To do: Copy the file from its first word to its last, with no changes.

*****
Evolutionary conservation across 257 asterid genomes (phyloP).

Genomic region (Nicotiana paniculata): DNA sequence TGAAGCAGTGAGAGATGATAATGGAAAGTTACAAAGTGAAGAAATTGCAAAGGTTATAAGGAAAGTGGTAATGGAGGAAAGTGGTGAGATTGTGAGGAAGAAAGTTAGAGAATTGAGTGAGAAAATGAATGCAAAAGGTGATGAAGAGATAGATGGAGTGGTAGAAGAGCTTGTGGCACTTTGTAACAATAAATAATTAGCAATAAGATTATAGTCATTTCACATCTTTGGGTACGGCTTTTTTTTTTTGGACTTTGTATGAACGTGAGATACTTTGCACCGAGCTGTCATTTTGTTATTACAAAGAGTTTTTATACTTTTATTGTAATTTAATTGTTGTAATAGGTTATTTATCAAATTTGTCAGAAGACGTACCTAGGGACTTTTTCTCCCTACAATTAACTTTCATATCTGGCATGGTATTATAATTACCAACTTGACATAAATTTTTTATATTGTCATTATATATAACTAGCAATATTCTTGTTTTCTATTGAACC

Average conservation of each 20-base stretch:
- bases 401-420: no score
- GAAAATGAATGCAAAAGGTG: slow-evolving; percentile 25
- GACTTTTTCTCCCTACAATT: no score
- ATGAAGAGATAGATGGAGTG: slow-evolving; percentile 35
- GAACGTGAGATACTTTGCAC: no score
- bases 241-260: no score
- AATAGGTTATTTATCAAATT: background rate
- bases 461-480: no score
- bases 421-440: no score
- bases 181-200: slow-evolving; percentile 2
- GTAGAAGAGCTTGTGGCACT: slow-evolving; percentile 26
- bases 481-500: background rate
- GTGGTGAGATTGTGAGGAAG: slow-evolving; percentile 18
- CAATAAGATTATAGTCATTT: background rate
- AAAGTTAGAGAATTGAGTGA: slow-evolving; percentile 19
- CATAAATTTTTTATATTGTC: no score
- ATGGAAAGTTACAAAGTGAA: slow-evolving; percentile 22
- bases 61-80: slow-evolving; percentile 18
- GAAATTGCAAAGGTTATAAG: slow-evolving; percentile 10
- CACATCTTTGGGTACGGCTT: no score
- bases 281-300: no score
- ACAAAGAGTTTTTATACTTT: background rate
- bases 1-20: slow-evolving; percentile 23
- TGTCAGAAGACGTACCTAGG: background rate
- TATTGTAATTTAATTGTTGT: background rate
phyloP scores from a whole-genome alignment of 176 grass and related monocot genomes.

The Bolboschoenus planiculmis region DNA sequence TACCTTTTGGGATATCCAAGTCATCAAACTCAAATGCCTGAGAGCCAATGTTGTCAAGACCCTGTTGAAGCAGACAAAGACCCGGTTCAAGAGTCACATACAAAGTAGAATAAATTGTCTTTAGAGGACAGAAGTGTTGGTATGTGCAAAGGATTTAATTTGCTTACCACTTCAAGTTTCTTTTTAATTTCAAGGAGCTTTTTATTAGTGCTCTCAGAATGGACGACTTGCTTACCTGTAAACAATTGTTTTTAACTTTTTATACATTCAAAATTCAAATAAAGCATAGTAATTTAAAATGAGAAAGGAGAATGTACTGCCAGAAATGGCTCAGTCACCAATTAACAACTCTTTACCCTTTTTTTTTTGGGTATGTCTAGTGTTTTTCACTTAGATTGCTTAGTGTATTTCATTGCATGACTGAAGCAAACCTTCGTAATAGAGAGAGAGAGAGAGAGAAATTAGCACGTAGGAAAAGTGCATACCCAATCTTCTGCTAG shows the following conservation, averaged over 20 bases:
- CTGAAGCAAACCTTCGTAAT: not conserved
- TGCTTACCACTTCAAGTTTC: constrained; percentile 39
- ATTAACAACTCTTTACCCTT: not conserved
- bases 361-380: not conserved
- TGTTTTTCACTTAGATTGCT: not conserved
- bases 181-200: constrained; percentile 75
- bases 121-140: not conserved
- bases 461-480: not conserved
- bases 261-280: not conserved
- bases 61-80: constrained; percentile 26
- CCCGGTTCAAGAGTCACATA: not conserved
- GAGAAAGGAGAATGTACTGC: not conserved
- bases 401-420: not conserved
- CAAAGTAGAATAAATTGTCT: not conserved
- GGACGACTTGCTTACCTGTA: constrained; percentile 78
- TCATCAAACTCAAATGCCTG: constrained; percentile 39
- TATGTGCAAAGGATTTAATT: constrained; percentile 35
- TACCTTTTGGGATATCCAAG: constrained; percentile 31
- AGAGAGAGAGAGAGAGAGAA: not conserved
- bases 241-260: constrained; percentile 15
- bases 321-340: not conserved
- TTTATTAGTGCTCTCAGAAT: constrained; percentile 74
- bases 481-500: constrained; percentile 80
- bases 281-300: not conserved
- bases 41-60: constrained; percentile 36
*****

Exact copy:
Evolutionary conservation across 257 asterid genomes (phyloP).

Genomic region (Nicotiana paniculata): DNA sequence TGAAGCAGTGAGAGATGATAATGGAAAGTTACAAAGTGAAGAAATTGCAAAGGTTATAAGGAAAGTGGTAATGGAGGAAAGTGGTGAGATTGTGAGGAAGAAAGTTAGAGAATTGAGTGAGAAAATGAATGCAAAAGGTGATGAAGAGATAGATGGAGTGGTAGAAGAGCTTGTGGCACTTTGTAACAATAAATAATTAGCAATAAGATTATAGTCATTTCACATCTTTGGGTACGGCTTTTTTTTTTTGGACTTTGTATGAACGTGAGATACTTTGCACCGAGCTGTCATTTTGTTATTACAAAGAGTTTTTATACTTTTATTGTAATTTAATTGTTGTAATAGGTTATTTATCAAATTTGTCAGAAGACGTACCTAGGGACTTTTTCTCCCTACAATTAACTTTCATATCTGGCATGGTATTATAATTACCAACTTGACATAAATTTTTTATATTGTCATTATATATAACTAGCAATATTCTTGTTTTCTATTGAACC

Average conservation of each 20-base stretch:
- bases 401-420: no score
- GAAAATGAATGCAAAAGGTG: slow-evolving; percentile 25
- GACTTTTTCTCCCTACAATT: no score
- ATGAAGAGATAGATGGAGTG: slow-evolving; percentile 35
- GAACGTGAGATACTTTGCAC: no score
- bases 241-260: no score
- AATAGGTTATTTATCAAATT: background rate
- bases 461-480: no score
- bases 421-440: no score
- bases 181-200: slow-evolving; percentile 2
- GTAGAAGAGCTTGTGGCACT: slow-evolving; percentile 26
- bases 481-500: background rate
- GTGGTGAGATTGTGAGGAAG: slow-evolving; percentile 18
- CAATAAGATTATAGTCATTT: background rate
- AAAGTTAGAGAATTGAGTGA: slow-evolving; percentile 19
- CATAAATTTTTTATATTGTC: no score
- ATGGAAAGTTACAAAGTGAA: slow-evolving; percentile 22
- bases 61-80: slow-evolving; percentile 18
- GAAATTGCAAAGGTTATAAG: slow-evolving; percentile 10
- CACATCTTTGGGTACGGCTT: no score
- bases 281-300: no score
- ACAAAGAGTTTTTATACTTT: background rate
- bases 1-20: slow-evolving; percentile 23
- TGTCAGAAGACGTACCTAGG: background rate
- TATTGTAATTTAATTGTTGT: background rate
phyloP scores from a whole-genome alignment of 176 grass and related monocot genomes.

The Bolboschoenus planiculmis region DNA sequence TACCTTTTGGGATATCCAAGTCATCAAACTCAAATGCCTGAGAGCCAATGTTGTCAAGACCCTGTTGAAGCAGACAAAGACCCGGTTCAAGAGTCACATACAAAGTAGAATAAATTGTCTTTAGAGGACAGAAGTGTTGGTATGTGCAAAGGATTTAATTTGCTTACCACTTCAAGTTTCTTTTTAATTTCAAGGAGCTTTTTATTAGTGCTCTCAGAATGGACGACTTGCTTACCTGTAAACAATTGTTTTTAACTTTTTATACATTCAAAATTCAAATAAAGCATAGTAATTTAAAATGAGAAAGGAGAATGTACTGCCAGAAATGGCTCAGTCACCAATTAACAACTCTTTACCCTTTTTTTTTTGGGTATGTCTAGTGTTTTTCACTTAGATTGCTTAGTGTATTTCATTGCATGACTGAAGCAAACCTTCGTAATAGAGAGAGAGAGAGAGAGAAATTAGCACGTAGGAAAAGTGCATACCCAATCTTCTGCTAG shows the following conservation, averaged over 20 bases:
- CTGAAGCAAACCTTCGTAAT: not conserved
- TGCTTACCACTTCAAGTTTC: constrained; percentile 39
- ATTAACAACTCTTTACCCTT: not conserved
- bases 361-380: not conserved
- TGTTTTTCACTTAGATTGCT: not conserved
- bases 181-200: constrained; percentile 75
- bases 121-140: not conserved
- bases 461-480: not conserved
- bases 261-280: not conserved
- bases 61-80: constrained; percentile 26
- CCCGGTTCAAGAGTCACATA: not conserved
- GAGAAAGGAGAATGTACTGC: not conserved
- bases 401-420: not conserved
- CAAAGTAGAATAAATTGTCT: not conserved
- GGACGACTTGCTTACCTGTA: constrained; percentile 78
- TCATCAAACTCAAATGCCTG: constrained; percentile 39
- TATGTGCAAAGGATTTAATT: constrained; percentile 35
- TACCTTTTGGGATATCCAAG: constrained; percentile 31
- AGAGAGAGAGAGAGAGAGAA: not conserved
- bases 241-260: constrained; percentile 15
- bases 321-340: not conserved
- TTTATTAGTGCTCTCAGAAT: constrained; percentile 74
- bases 481-500: constrained; percentile 80
- bases 281-300: not conserved
- bases 41-60: constrained; percentile 36